Wednesday night's Delaware Debates saw candidates for First State seats in the U.S. House and Senate facing off on a wide variety of topics, including President Trump, gun regulation, climate change, and the nation' economy.
Paul Brewer is a professor at the University of Delaware’s Department of Communications.
He says going into the first debate between Congresswoman Lisa Blunt Rochester, a Democrat and Republican challenger Scott Walker, Blunt Rochester was the favorite.
“Coming into the debate, we knew from our own poll, and her incumbent status and the political makeup of Delaware. That Lisa Blunt Rochester is the clear frontrunner coming into the debate. And I think if you look at her performance in the debate, she performed like a frontrunner. She talked a lot about her meetings with constituents, and the policies and issues that she was a part of in her first term in Congress,” he said.
Brewer notes that for all the controversy surrounding Scott Walker’s candidacy — from the fact that the state Republican Party has disavowed him to his own admission to being an alcoholic— he performed fairly well during the debate.
“He sounded more like a conventional candidate than you might expect from some of the reporting on him. In his closing message I thought he presented a pretty standard populist message. I’m one of you, I’m an ordinary down-to-earth person, that’s why you should vote for me. I’m a centrist,” said Brewer. “He endorsed some civil rights positions, he split the difference on some issues like immigration.”
However, Brewer points out several of Walker’s positions, like defunding the Centers for Disease Control and Prevention, were more radical.
“He denied climate change, he called healthcare a scam. And seemed to suggest that most healthcare issues could be solved by a combination of kind of clean living and eating right and sleeping right,” said Brewer. “And I think that’s a pretty unconventional position for a candidate to take.”
Brewer says research from the University of Delaware’s Center for Political Communication shows Blunt Rochester’s positions more closely align with the views of voters in the state.
“Delaware’s a coastal state, I think there’s a lot of concern about climate change in Delaware,” he said. “Likewise we know from our own polling that national healthcare is fairly popular. So suggesting that it’s a scam is out of sync some with where most Delawareans stand.”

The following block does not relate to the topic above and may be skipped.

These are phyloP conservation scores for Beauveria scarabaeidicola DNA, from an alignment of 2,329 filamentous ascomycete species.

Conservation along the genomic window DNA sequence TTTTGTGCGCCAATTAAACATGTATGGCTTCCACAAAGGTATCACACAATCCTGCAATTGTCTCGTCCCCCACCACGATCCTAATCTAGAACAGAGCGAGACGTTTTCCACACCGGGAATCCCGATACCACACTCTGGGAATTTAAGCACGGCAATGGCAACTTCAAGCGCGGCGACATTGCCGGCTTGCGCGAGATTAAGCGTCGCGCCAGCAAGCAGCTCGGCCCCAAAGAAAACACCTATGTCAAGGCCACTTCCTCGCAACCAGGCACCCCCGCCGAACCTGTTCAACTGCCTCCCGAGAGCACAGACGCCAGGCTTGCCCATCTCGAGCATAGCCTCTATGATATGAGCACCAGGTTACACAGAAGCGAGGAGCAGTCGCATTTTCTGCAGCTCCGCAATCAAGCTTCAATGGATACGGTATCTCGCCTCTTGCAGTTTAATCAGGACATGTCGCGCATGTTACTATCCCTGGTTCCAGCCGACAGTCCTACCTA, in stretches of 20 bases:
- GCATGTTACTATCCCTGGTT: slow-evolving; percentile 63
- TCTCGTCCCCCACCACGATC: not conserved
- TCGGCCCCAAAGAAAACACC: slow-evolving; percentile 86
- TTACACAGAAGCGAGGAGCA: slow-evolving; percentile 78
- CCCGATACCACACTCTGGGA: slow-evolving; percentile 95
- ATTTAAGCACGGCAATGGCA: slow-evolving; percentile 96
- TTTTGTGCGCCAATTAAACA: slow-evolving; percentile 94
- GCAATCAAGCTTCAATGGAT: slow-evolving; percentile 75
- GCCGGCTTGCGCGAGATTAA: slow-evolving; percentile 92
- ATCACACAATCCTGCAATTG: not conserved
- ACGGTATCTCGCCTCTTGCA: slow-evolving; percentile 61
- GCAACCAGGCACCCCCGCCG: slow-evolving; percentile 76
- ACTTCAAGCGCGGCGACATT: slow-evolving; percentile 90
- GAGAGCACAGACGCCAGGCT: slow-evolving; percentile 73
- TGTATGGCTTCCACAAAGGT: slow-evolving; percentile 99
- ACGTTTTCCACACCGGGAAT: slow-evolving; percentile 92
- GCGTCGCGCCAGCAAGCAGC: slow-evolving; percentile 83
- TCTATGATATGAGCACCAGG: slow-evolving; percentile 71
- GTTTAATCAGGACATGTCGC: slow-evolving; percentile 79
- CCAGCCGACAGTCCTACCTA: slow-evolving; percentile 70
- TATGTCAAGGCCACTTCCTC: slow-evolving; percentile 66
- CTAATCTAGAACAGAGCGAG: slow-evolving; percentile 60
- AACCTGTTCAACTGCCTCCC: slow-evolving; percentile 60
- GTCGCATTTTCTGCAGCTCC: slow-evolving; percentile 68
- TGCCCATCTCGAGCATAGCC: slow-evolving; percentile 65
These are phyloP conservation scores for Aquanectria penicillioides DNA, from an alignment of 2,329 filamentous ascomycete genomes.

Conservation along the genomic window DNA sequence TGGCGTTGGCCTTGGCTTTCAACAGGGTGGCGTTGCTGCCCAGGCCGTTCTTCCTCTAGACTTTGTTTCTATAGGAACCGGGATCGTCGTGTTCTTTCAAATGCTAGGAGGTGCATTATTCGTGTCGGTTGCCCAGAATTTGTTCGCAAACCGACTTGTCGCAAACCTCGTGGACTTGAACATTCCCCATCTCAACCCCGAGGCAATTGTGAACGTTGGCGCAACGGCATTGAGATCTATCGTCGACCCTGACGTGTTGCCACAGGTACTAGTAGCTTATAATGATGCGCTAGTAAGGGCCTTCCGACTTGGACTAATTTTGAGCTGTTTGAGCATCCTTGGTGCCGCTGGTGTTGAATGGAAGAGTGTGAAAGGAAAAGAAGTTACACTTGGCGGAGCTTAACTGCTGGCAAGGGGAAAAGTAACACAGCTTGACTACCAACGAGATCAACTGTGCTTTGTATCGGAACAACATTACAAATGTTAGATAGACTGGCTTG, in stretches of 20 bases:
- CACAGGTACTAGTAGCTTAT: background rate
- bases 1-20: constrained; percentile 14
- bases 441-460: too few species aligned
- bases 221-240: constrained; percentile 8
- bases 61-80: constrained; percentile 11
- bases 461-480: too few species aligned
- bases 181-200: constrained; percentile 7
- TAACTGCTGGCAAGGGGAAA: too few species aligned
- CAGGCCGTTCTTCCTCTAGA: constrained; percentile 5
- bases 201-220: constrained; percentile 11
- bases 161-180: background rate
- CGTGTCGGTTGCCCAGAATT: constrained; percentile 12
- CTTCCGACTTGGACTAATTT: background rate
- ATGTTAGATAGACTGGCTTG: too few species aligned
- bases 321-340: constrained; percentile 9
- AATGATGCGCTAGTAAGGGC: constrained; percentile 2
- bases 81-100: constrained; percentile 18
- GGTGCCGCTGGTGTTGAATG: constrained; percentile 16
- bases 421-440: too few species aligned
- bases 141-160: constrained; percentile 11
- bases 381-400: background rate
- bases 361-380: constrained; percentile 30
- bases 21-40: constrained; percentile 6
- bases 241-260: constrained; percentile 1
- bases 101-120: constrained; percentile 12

But Brewer notes the exposure alone from Wednesday’s debate may have benefitted Walker’s homespun campaign.
“He showed up tonight, and so this is one of his few chances to get a message out to statewide media to voters, so you could view it as a win for him in that point of view,” said Brewer.
In the debate between longtime Senator Tom Carper and Republican challenger Rob Arlett, Carper criticized Trump, but talked about bipartisanship.
“You know, Carper’s a pretty known quantity. He articulated a vision of a progressive democrat vision but also with an emphasis on working across the aisles, which has been sort of his political brand for a long time,” said Brewer.
Arlett argued Carper’s dislike of the President makes him partisan.
“He was trying to do a little more flipping of the tables and saying I’m the real bipartisan whereas Carper is I think pretty well known in political circles as a big advocate for bipartisanship,” said Brewer.
“I thought it was interesting that at the very beginning that Carper brought up that he had voted for Kavanaugh in the past as I guess emphasizing his bipartisan credentials or as a set-up for his point about voting against Kavanaugh later,” he said. “I was kind of surprised that he brought that up given that during the primary campaign that was one of the things that he was criticized for.”
Arlett stuck to a conservative playbook.
“Endorsed repealing the Affordable Care Act, endorsed the tax cuts [of] the past last year,” said Brewer.
When discussing accountability in the #MeToo era, Arlett brought up a decades old incident where Carper slapped his first wife, giving her a black eye. Carper responded that he made a mistake and had owned it.
“That was clearly the most emotional and charged moment of the debate. Maybe for viewers in the audience the most uncomfortable moment. Carper’s obviously dealt with that before and he had a pretty impassioned response,” said Brewer.
“Obviously he’s wrestled with this issue, it’s come up in previous campaigns. Arlett made the decision to put that out there. I’m not sure as a candidate that that helps the candidate to be the one to bring up that point in a debate as opposed to having other people bring that up. But then Arlett is facing a challenge in a race that doesn’t necessarily get a lot of attention, he’s not got a lot of resources to get his message out,” he said. “I guess he decided that was something he had to do himself.”
Like in the race for Delaware’s seat in the US house of Representatives, Brewer says the views of Delaware voters are closer to those of the incumbent.
“I think in terms of who won, they both got their message across, but I think Carper’s message resonates with where Delaware voters stand more,” said Brewer. “So, he came in to the debate with a pretty clear lead and a clear favorite. I think Arlett’s pro-Trump, conservative message, I thought he articulated it very clearly but I’m not sure in a state like Delaware, which is a blue-leaning state, that it’s a winning message.”
These two races will be decided by voters on November 6th.
Delaware Public Media’s Sarah Mueller also contributed to this report.